Recently, a well-known leader in an evangelical church has come under fire for comments he made some time ago. This is just the latest in a long line of prominent leaders, both inside and outside the church, who have had long forgotten comments come back to haunt them. And while I agree with the concerns expressed and as a pastor my first piece of advice to any person (male or female) who has been struck physically even once would be to leave that person IMMEDIATELY and call both your pastor and the authorities, that is not the point I want to get at today.
Today, I want to caution leaders to heed the advice given in James 1:19. "Know this, my beloved brothers: let every person be quick to hear, slow to speak, slow to anger ...". Quick to hear and slow to speak. There is great wisdom in that verse. Always speak with the remembrance that what you say today is probably being recorded and can (and probably will) come back to haunt you many years from now. Even if there are no microphones present, there are generally people who are listening and will remember what you say for a very long time.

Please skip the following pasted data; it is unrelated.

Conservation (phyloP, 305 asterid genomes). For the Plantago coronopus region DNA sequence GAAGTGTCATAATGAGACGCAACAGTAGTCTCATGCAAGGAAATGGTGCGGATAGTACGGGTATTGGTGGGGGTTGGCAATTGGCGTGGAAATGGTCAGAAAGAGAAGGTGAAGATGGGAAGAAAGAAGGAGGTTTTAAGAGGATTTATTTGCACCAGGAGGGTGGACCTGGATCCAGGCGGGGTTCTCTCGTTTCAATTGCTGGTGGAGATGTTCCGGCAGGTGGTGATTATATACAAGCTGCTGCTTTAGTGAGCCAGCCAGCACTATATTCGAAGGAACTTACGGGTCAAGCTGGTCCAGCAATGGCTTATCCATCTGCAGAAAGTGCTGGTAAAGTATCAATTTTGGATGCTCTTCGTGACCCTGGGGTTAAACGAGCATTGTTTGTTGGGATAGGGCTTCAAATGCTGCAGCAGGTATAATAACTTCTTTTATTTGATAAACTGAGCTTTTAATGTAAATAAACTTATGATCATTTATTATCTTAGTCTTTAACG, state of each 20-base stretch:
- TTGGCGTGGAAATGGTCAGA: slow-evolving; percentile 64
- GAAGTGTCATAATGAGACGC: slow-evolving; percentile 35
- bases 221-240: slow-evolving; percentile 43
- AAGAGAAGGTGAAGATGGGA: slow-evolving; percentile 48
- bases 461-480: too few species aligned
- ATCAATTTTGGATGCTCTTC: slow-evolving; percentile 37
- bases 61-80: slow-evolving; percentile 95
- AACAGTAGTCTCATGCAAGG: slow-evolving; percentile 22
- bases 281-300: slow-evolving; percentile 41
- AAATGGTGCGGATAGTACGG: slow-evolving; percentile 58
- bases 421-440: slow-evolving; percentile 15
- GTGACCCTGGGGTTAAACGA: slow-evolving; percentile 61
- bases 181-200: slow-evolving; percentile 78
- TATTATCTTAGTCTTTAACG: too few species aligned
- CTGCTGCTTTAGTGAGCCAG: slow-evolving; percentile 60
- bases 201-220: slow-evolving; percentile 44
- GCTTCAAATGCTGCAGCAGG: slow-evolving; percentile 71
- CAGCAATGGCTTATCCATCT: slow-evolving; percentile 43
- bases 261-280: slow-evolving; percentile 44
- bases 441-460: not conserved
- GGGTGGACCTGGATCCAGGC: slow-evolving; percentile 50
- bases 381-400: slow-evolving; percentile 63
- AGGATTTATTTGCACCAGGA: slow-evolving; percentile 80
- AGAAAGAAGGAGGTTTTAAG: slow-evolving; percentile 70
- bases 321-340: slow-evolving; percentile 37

To be clear, I'm not saying not speak! But, think before you do so. Consider the advice you are about to give. And, if you give poor advice or wish you could clarify something, don't hesitate to follow up with the person. Make sure you are speaking "good news" to the person (even if it may not seem like good news at the time). Paul's advice in Colossians 4:6 is helpful here, "Let your speech always be gracious, seasoned with salt, so that you may know how you ought to answer each person."
So, whether you are a pastor, Sunday School teacher, small group leader or some other form of leader in the local church assembly, listen to the words of Proverbs 21:23, "Whoever keeps his mouth and his tongue keeps himself out of trouble." Stay out of trouble, guard your mind and tongue. Speak always as if someone is recording what you say. Chances are in today's world, they are.
Grace and Peace.